Are there really fewer bobbies on our streets in North Wales and Cheshire?

Reporter:

Jamie Bowman

 As ‘policing models have changed’ according to senior staff in the force, Jamie Bowman looks at figures that show a drop in neighbourhood police officers…

Both North Wales and Chester Police Forces have seen a large drop in numbers of neighbourhood police officers according to new figures released by the BBC’s Shared Data Unit.

The survey, which analysed police workforce data over a five-year period from 2012 to 2017, found that of 11,000 police officer jobs axed in England and Wales, some 1,500 were neighbourhood policing posts – about 14 per cent (one in seven).

The number of police community support officers in England and Wales also dropped with the number falling from 14,393 to 10,205.

According to the figures, Cheshire has been particularly hit by the drop in neighbourhood policing with almost 600 fewer neighbourhood officers on the beat in 2017 than there were in 2012 – a drop of nearly 75 per cent that leaves Cheshire with 200 neighbourhood officers and 177 neighbourhood PCSOs.

Only Northern Ireland’s force can claim a bigger drop with there now being 78 per cent fewer neighbourhood officers on duty than there were in 2012, with 311 neighbourhood officers on the streets compared to 1,382 five years ago.

DCC Darren Martland, of Cheshire Constabulary, questioned the accuracy of the figures and insisted that the force’s model had changed during the period from which the numbers were taken.

He said: “The information used in this release is based on a Home Office data collection from police forces called Annual Data Return.

“The Home Office caveats their data release by stating that ‘Caution should be exercised when comparing figures for individual functions over time, particularly when there have been known changes to policing structures’.

“This is particularly true for Cheshire data in this case, where by policing structures for Local Policing changed significantly in 2015. The template for data submissions and the categories therein supplied to forces to complete have also changed over the data period reviewed.

“Prior to 2015, staff who responded to incidents and those staff who carried out proactive tasks such as problem solving, engagement and investigating crimes in the community, were grouped under the general heading of ‘Neighbourhood Policing’.

“However, since the restructure and data template change the same staff have been split into two categories under the Local Policing element of the return, ‘Neighbourhood Policing’ and ‘Incident Response Management’.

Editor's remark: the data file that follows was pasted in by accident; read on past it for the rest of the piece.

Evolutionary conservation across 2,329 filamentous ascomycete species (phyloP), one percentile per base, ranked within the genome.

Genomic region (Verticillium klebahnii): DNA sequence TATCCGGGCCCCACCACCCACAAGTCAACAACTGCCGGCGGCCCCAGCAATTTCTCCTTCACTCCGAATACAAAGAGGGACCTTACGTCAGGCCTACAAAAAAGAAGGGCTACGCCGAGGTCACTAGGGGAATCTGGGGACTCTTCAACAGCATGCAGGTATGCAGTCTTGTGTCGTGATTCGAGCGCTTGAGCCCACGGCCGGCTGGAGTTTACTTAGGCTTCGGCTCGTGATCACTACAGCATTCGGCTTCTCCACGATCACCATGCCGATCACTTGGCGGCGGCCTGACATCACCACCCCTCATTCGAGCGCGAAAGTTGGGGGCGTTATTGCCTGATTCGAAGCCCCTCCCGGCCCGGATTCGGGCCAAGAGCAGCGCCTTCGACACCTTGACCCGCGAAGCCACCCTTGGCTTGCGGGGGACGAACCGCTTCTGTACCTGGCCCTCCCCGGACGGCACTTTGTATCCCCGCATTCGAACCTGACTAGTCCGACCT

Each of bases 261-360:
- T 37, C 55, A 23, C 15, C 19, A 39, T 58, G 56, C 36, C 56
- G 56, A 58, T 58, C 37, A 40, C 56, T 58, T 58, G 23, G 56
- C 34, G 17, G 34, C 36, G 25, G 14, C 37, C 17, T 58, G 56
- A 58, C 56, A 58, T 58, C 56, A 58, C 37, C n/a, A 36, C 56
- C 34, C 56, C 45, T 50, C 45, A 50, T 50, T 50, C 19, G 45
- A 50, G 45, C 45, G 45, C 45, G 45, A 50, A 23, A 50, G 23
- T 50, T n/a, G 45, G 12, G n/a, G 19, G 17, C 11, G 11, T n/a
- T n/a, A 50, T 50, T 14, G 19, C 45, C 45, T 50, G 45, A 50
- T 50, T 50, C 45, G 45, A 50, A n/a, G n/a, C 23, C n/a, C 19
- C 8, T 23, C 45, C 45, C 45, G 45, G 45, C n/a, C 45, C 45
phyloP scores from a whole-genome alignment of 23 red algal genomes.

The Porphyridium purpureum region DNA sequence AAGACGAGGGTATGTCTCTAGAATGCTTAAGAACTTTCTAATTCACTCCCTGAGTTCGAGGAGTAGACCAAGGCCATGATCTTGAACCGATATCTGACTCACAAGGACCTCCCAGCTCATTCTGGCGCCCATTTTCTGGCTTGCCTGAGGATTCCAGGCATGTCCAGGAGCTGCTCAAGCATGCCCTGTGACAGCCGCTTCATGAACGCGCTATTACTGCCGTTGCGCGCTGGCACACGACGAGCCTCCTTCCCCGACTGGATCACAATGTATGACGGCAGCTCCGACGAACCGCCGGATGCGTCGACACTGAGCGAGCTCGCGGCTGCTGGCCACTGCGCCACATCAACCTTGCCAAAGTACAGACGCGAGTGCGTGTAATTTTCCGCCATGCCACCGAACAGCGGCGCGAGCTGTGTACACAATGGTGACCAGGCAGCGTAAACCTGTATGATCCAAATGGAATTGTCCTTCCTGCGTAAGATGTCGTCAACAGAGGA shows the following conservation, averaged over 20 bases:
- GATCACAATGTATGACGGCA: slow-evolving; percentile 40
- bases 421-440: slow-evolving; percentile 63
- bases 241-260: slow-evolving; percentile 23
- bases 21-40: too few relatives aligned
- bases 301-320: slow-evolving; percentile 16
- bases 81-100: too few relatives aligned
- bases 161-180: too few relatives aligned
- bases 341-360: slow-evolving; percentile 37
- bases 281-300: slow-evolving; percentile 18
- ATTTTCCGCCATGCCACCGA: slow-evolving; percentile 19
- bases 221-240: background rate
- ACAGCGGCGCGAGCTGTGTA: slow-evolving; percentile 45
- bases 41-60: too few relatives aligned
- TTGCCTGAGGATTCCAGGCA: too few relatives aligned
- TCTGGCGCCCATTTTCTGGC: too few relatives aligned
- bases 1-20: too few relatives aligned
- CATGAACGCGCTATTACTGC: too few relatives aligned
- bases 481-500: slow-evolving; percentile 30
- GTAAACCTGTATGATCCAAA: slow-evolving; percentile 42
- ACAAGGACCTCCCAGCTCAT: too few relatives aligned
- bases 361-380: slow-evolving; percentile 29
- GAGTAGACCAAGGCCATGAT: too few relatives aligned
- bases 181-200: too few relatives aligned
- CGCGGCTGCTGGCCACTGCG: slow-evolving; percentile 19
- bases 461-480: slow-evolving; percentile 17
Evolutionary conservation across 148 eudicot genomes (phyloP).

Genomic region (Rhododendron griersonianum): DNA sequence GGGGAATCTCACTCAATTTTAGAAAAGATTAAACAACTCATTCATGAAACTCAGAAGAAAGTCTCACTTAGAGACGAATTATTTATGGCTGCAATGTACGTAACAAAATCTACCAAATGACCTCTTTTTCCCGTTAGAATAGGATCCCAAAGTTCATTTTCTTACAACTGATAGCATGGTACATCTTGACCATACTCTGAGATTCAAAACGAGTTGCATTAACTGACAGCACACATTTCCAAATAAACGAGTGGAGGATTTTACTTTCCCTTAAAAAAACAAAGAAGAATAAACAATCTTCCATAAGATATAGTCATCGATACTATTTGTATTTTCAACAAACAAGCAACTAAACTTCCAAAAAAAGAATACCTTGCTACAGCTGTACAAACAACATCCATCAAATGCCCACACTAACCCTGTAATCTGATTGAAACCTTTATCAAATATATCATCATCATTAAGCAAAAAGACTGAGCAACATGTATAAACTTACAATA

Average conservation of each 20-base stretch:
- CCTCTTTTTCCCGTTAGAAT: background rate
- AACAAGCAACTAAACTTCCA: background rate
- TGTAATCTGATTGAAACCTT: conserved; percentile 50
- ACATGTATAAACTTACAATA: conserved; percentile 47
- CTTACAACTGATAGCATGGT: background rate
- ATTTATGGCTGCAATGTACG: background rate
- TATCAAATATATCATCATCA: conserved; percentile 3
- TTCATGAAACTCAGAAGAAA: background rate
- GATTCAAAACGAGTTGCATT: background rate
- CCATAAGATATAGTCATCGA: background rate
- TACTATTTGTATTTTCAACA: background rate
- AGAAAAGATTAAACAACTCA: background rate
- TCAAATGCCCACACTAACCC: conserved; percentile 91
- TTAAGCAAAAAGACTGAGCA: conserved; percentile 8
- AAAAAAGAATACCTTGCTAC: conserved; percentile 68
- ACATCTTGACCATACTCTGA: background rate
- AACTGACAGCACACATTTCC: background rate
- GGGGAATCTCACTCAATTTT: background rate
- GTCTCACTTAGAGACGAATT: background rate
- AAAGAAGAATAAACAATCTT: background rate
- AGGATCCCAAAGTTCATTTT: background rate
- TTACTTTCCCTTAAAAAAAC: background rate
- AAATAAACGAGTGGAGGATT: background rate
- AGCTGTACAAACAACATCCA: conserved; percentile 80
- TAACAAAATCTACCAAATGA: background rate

“While it is not possible to conduct a direct comparison of data before and after 2015, when our policing model changed, we can say that in line with our commitment to dedicated Local Policing, staffing across the functions of Local and Response Policing has increased.”

Neighbourhood policing involves teams of officers dedicated to working in a local community with officers work on building relationships with residents and being a visible presence.

In 2015, the Police Federation chairman Steve White warned the bobby on the beat was under serious threat from financial cuts, but was warned by then Home Secretary Theresa May to stop “crying wolf”.

A year later, an Inspector of Constabulary, Zoe Billingham, warned that police forces could be “sleepwalking” back to an old model of policing.

And Labour’s West Midlands Police and Crime Commissioner David Jamieson has claimed neighbourhood policing had been “cut to the bone and with it crucial streams of intelligence have been lost”.

According to the Government, the police workforce has remained stable over the past year following the Government’s decision to protect police funding at the 2015 Spending Review.

The number of people joining police forces as officers has increased by 58 per cent since 2015/16, which shows that policing is still a desirable and sought after career.

A Home Office spokesperson said: “The independent Office for National Statistics is clear that overall traditional crime is continuing to fall, and is now down by almost 40 per cent since 2010, while fraud and computer misuse – the most commonly experienced crime – has fallen by 15 per cent in the past year.

“We know the nature of crime is changing, and we’ve spoken to every police force in the country to understand the demands they are facing.

“In December we set out a comprehensive settlement to strengthen local and national policing, which will mean police funding will increase by up to £450 million next year.”

North Wales Police has ten Safer Neighbourhood teams, which, according to the force website, are “dedicated to improving the quality of life within local communities by working with partners to tackle the issues that matter the most to local people”.

But figures show there were 70 less neighbourhood officers in 2017 compared to 2012 – a drop of 44 per cent – that leaves North Wales with 90 neighbourhood officers and 205 neighbourhood PCSOs.

Commenting on the figures, North Wales Chief Supt Wayne Jones said; “As crime becomes more complex and we work to adapt and maximise our resources, we continue to provide excellent proactive policing in all communities, working with our partners to intervene early and problem solve to prevent crime.

“Our excellent relationship with local communities, which is significantly helped through our Safer Neighbourhood Policing teams, ensures that people willingly pass information to us to help us keep areas safe.

“Recently published Crime Survey results for England and Wales showed that 79.6 per cent of people in North Wales had confidence in the police. I would like to reassure our communities that despite the pressures on the service, North Wales still remains one of the safest areas of the UK to live, work and visit.”

 

Email:

jamie.bowman@nwn.co.uk

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